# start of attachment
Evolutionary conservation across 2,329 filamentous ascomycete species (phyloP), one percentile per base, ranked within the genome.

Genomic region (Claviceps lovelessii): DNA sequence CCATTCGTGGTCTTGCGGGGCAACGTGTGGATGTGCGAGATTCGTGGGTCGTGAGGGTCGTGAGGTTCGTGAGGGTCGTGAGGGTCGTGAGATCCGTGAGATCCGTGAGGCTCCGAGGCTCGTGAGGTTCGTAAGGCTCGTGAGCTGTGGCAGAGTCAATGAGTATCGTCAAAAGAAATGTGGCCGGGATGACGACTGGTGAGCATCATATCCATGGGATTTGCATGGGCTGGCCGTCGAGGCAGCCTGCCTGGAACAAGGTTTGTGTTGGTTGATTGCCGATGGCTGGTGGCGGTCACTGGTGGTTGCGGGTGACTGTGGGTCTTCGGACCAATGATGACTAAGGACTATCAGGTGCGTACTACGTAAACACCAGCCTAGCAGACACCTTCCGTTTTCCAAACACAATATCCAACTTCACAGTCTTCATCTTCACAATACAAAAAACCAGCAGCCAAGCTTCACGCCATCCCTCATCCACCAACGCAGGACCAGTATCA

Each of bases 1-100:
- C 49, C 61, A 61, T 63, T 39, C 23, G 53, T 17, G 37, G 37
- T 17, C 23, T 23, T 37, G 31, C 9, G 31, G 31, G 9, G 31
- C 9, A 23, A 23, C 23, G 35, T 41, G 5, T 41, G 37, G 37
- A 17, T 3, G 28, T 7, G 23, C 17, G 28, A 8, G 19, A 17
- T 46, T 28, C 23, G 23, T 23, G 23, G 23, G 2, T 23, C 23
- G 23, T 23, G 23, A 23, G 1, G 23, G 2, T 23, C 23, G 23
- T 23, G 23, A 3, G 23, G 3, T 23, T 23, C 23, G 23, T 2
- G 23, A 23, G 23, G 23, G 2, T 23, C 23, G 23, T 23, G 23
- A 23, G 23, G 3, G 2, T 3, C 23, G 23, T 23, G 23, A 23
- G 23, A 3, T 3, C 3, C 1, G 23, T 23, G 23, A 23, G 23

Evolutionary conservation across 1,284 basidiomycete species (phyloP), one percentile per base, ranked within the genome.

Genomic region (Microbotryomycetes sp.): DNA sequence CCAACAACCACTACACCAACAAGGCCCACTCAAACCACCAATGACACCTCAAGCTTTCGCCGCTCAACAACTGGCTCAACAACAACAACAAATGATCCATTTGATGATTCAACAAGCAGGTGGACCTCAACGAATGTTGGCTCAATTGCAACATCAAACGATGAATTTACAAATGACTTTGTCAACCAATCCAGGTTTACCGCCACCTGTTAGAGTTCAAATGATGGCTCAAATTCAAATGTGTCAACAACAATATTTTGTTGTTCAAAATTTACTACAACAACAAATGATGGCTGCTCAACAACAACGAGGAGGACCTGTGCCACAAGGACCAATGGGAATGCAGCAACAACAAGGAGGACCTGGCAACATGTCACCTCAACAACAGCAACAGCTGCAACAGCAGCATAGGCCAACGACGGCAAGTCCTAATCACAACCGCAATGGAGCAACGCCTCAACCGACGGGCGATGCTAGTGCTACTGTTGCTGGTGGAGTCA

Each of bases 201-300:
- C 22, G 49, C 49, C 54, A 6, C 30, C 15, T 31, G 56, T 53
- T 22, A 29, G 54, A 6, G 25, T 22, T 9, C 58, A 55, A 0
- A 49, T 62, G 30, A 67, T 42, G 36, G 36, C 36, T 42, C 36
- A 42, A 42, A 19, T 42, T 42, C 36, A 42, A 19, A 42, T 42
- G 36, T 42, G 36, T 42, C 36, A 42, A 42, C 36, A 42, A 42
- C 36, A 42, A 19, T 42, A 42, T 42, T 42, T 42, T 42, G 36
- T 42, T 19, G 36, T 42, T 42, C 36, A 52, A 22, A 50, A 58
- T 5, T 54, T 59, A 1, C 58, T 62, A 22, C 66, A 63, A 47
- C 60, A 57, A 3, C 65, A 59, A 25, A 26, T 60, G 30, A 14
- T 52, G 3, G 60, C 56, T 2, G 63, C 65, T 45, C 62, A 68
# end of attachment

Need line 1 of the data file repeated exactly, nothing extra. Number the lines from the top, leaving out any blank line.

Evolutionary conservation across 2,329 filamentous ascomycete species (phyloP), one percentile per base, ranked within the genome.